If you are worried about inflation from the increase in government spending initiated to help the economy rebound from the pandemic, you can still take advantage of the current economic surge. Normally, an investment strategy manages short-term risks to take advantage of long-term opportunities. This philosophy has now been flipped. For the purposes of this discussion, inflation means a long-term sustained growth in prices for goods and services, not a cost spike caused by a temporary commodity shortage. Commodity prices are surging right now, but that probably will abate in the next quarter or two as production increases and supply chains heal. Any sustained inflation is still two to four years away.

Today, the federal government is flooding the economy with cash to help it rebound from the pandemic-induced recession. This most likely will increase short-term company profits, personal savings and demand for investments. In other words, all that money should, in all likelihood, push markets higher.

But all the spending will probably create more demand for products than manufacturers can produce. That causes prices to inflate, which can hurt real and often nominal investment returns as companies and consumers struggle to keep up with surging prices.

So, with immediate demand pushing investments higher but longer-term inflation pushing returns lower, how does an investor approach this unusual market?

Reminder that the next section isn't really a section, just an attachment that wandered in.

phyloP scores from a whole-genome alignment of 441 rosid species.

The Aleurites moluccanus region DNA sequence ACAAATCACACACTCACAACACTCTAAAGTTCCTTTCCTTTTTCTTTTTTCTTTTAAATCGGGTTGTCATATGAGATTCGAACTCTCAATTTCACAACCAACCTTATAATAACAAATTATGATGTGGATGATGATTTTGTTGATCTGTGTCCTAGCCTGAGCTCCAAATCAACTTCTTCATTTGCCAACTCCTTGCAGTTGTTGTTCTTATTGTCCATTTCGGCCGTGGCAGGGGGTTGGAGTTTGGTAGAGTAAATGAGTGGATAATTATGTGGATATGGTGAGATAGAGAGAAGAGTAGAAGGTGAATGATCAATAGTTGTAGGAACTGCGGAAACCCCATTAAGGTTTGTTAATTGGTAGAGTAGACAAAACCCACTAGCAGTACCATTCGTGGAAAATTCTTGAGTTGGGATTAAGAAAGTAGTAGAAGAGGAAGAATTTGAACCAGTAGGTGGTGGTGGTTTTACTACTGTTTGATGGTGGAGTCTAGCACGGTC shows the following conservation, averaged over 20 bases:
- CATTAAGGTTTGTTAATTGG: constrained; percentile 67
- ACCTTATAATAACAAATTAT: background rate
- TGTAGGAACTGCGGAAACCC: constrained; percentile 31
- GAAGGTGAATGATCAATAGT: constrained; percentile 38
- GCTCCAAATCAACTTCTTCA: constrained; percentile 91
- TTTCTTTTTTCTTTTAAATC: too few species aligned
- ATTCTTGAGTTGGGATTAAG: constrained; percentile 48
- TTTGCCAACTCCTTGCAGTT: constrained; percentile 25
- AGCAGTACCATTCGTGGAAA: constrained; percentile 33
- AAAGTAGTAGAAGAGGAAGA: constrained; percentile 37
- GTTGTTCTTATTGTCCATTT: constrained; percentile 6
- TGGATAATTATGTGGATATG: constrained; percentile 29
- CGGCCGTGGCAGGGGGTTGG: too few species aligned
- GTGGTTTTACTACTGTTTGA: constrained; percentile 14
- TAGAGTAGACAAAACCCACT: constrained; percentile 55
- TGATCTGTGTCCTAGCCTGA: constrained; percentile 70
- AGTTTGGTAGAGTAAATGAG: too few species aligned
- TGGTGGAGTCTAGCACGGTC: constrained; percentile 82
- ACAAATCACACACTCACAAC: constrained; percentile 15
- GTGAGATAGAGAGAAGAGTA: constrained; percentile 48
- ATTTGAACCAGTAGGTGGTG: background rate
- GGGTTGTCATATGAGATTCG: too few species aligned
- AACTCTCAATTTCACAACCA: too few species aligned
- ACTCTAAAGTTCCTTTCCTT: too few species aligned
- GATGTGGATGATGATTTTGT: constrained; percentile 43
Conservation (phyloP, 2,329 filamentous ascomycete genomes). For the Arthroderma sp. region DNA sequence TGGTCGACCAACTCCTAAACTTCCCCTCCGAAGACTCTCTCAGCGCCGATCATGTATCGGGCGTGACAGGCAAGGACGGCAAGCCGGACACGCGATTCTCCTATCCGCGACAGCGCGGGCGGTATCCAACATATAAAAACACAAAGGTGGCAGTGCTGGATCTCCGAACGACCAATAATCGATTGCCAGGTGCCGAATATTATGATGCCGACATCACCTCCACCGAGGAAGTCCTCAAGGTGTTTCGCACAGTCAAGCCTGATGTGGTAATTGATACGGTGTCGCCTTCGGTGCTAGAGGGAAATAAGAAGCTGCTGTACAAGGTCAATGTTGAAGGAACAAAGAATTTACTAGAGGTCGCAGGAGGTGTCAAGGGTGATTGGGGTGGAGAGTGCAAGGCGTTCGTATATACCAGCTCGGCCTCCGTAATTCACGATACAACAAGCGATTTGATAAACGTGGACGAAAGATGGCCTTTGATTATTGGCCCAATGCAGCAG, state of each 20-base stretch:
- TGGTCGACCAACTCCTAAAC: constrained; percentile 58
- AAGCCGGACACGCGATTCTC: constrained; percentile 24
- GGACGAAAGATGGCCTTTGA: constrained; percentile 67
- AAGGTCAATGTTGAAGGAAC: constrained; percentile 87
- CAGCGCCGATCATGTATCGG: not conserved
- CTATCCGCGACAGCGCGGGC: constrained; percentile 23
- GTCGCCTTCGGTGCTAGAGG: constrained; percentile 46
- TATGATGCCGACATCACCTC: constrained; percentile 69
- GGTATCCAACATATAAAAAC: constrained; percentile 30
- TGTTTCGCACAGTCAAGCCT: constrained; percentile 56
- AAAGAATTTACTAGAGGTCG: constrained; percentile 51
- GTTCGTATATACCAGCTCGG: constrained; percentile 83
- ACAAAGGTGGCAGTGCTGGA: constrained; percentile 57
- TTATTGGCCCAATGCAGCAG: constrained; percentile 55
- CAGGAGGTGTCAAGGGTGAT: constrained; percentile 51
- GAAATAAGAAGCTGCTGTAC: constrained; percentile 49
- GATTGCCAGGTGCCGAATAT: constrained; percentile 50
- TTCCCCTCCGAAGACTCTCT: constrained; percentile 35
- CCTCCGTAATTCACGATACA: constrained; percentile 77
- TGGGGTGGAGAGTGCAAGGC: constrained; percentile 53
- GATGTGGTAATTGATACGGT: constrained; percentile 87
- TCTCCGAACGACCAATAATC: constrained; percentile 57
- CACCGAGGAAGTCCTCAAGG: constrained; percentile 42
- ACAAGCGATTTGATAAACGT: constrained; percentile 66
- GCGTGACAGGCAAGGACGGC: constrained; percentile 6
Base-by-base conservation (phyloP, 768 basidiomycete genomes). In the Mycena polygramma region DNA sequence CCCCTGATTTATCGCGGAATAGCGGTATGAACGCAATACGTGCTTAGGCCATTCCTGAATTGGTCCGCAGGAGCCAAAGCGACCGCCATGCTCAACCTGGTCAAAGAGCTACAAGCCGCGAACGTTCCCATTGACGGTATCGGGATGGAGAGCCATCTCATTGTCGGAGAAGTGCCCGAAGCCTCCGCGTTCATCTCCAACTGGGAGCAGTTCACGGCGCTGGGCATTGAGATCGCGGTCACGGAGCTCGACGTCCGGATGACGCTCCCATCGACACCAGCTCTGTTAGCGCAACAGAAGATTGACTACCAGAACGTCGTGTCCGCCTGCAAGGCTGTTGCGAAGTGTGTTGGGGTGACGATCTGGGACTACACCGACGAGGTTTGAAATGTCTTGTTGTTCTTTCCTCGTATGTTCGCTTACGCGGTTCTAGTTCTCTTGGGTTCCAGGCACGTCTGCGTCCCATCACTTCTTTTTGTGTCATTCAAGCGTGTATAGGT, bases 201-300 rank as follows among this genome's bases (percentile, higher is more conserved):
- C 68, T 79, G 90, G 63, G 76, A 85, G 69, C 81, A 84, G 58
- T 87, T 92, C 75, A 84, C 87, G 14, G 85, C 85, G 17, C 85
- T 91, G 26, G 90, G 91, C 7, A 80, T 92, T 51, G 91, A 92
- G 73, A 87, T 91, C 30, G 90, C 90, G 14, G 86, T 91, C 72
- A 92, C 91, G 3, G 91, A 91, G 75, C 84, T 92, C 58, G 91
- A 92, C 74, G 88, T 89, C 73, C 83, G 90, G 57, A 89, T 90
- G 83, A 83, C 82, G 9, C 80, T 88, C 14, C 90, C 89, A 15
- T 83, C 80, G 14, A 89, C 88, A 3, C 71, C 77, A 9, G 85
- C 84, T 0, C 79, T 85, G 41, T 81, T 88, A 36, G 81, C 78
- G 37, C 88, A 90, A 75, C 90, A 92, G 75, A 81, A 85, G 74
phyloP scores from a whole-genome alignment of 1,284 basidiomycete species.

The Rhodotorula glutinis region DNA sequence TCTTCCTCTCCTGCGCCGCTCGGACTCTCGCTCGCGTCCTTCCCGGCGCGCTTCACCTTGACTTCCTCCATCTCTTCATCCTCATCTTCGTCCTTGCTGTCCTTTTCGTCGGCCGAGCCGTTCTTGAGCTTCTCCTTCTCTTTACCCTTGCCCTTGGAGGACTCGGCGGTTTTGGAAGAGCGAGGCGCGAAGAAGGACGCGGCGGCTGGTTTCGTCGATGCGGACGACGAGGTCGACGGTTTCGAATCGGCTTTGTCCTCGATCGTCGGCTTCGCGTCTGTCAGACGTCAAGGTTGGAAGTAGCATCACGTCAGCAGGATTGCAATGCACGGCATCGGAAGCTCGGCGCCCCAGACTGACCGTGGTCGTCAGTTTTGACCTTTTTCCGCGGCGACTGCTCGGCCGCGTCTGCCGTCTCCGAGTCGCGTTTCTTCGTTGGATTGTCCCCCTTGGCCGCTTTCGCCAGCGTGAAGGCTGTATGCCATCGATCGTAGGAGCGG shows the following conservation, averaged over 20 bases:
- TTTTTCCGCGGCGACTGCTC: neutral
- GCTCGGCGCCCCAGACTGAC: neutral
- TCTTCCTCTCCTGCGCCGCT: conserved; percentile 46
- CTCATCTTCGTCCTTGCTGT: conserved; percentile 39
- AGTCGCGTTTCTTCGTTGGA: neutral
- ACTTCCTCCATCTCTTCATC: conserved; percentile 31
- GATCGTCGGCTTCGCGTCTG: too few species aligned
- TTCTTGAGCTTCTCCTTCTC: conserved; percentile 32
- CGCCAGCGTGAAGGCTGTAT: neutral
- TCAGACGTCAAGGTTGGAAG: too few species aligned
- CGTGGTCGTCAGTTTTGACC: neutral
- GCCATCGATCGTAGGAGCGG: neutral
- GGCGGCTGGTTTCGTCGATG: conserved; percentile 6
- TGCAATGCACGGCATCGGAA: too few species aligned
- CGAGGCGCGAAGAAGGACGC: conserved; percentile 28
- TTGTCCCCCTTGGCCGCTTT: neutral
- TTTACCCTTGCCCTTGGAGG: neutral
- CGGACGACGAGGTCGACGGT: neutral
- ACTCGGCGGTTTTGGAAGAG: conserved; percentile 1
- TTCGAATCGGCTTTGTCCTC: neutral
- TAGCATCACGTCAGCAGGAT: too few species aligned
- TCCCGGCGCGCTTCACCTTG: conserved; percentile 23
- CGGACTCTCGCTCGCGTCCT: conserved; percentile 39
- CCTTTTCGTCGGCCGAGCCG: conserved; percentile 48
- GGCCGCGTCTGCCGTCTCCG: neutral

First, understand that inflation is like a Mack Truck. It takes a long time to accelerate and is hard to slow down. The market is like a Ford Mustang—it can zip around. The extra cash and spending in the U.S. economy will fuel both, but the sports car will race ahead while the truck groans and grinds its way to slightly faster speeds. In a couple of years, the sports car will overheat and be forced to slow down, while the truck continues accelerating.

In other words, AMG expects the stock market probably will do well in 2021 and into 2022. However, investors need to be prepared to shift strategies if inflation becomes a problem, finding assets less sensitive to its impact. Talk to your AMG advisor to make sure you don’t overstretch and take on too much risk while taking advantage of near-term opportunities.

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